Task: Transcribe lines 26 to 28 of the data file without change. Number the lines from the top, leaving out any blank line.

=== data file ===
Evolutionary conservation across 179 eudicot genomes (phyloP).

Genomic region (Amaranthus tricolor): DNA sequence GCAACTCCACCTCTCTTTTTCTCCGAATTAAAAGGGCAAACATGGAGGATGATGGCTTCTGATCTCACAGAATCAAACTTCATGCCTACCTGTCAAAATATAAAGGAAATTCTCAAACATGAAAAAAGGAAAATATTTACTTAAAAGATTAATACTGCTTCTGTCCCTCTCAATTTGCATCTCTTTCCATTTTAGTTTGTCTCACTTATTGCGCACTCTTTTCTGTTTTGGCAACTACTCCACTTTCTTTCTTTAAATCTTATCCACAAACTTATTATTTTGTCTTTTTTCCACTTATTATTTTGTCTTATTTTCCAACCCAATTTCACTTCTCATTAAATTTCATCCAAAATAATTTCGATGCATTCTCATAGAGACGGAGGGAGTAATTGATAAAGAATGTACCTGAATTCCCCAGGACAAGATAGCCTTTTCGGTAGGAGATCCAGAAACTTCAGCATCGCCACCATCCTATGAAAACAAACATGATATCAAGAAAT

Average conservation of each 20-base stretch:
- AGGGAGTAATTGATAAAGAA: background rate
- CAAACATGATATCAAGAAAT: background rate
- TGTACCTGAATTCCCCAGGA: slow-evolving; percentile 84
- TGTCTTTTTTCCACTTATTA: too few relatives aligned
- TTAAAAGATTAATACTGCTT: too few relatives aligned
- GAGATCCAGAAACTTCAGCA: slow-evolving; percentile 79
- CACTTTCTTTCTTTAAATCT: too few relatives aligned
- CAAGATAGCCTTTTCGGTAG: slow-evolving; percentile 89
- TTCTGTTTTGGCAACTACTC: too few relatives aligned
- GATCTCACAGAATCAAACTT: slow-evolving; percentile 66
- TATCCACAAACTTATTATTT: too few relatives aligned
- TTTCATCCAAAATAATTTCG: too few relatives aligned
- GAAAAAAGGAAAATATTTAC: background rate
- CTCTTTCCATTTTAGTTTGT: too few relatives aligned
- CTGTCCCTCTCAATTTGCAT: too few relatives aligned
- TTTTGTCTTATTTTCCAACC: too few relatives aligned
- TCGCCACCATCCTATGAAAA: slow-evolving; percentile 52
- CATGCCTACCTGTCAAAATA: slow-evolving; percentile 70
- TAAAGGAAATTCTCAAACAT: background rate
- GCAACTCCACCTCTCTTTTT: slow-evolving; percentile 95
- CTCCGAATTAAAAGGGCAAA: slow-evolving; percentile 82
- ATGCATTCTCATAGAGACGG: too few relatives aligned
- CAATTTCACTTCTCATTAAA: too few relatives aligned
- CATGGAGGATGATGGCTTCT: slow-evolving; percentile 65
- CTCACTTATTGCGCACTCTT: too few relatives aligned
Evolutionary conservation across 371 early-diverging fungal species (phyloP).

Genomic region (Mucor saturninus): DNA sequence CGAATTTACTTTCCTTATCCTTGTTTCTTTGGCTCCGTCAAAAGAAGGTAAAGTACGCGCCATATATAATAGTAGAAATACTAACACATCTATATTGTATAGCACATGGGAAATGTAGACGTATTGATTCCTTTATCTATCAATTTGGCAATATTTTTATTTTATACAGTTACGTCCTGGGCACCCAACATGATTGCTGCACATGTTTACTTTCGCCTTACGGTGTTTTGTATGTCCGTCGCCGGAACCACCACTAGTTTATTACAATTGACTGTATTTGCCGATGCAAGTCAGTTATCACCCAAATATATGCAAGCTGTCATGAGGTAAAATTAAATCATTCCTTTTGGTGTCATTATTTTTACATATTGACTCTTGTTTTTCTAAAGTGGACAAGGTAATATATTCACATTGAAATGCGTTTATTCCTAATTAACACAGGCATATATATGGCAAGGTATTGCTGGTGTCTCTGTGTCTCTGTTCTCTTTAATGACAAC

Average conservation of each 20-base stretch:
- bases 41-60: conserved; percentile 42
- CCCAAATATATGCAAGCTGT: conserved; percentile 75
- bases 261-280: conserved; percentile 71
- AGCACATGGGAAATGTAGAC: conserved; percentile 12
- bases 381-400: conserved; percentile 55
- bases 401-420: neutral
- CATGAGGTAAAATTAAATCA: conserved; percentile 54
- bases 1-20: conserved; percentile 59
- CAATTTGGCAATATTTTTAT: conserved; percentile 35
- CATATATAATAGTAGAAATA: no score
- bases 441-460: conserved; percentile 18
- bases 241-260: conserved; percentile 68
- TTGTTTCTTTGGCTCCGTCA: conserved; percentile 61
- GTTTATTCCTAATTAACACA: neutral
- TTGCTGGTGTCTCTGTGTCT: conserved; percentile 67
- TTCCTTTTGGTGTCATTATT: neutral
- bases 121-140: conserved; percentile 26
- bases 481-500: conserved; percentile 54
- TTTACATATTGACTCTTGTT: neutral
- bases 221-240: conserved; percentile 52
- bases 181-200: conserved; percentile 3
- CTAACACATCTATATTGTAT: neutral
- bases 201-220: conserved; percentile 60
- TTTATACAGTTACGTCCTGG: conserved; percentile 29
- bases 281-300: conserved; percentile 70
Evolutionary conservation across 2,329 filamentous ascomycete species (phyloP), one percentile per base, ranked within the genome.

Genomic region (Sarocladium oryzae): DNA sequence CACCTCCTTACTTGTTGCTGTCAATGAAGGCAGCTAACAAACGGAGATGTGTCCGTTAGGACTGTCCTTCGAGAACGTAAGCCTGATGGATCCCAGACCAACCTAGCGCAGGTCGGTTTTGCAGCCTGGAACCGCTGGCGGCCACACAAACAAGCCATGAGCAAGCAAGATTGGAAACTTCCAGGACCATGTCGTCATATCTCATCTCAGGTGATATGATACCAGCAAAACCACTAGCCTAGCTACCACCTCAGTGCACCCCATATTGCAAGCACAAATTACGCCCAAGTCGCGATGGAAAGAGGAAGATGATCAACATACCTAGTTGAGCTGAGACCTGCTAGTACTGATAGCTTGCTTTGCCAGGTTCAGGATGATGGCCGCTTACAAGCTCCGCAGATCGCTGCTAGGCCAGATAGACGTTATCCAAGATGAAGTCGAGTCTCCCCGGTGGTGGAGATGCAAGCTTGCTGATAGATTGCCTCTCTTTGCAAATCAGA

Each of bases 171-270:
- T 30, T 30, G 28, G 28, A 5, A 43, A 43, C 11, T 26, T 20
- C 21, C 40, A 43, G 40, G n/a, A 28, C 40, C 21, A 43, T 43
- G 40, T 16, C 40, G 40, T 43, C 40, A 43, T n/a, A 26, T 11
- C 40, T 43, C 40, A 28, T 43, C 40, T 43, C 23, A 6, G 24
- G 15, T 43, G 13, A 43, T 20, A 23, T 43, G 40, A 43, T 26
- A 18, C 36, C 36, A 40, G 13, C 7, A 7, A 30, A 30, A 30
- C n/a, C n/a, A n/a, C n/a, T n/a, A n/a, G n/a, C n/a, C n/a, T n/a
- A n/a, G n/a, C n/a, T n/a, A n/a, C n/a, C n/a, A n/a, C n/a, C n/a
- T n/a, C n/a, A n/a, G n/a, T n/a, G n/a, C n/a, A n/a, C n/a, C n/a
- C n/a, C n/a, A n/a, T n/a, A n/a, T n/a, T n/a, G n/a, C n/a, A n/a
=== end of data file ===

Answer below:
- CAATTTCACTTCTCATTAAA: too few relatives aligned
- CATGGAGGATGATGGCTTCT: slow-evolving; percentile 65
- CTCACTTATTGCGCACTCTT: too few relatives aligned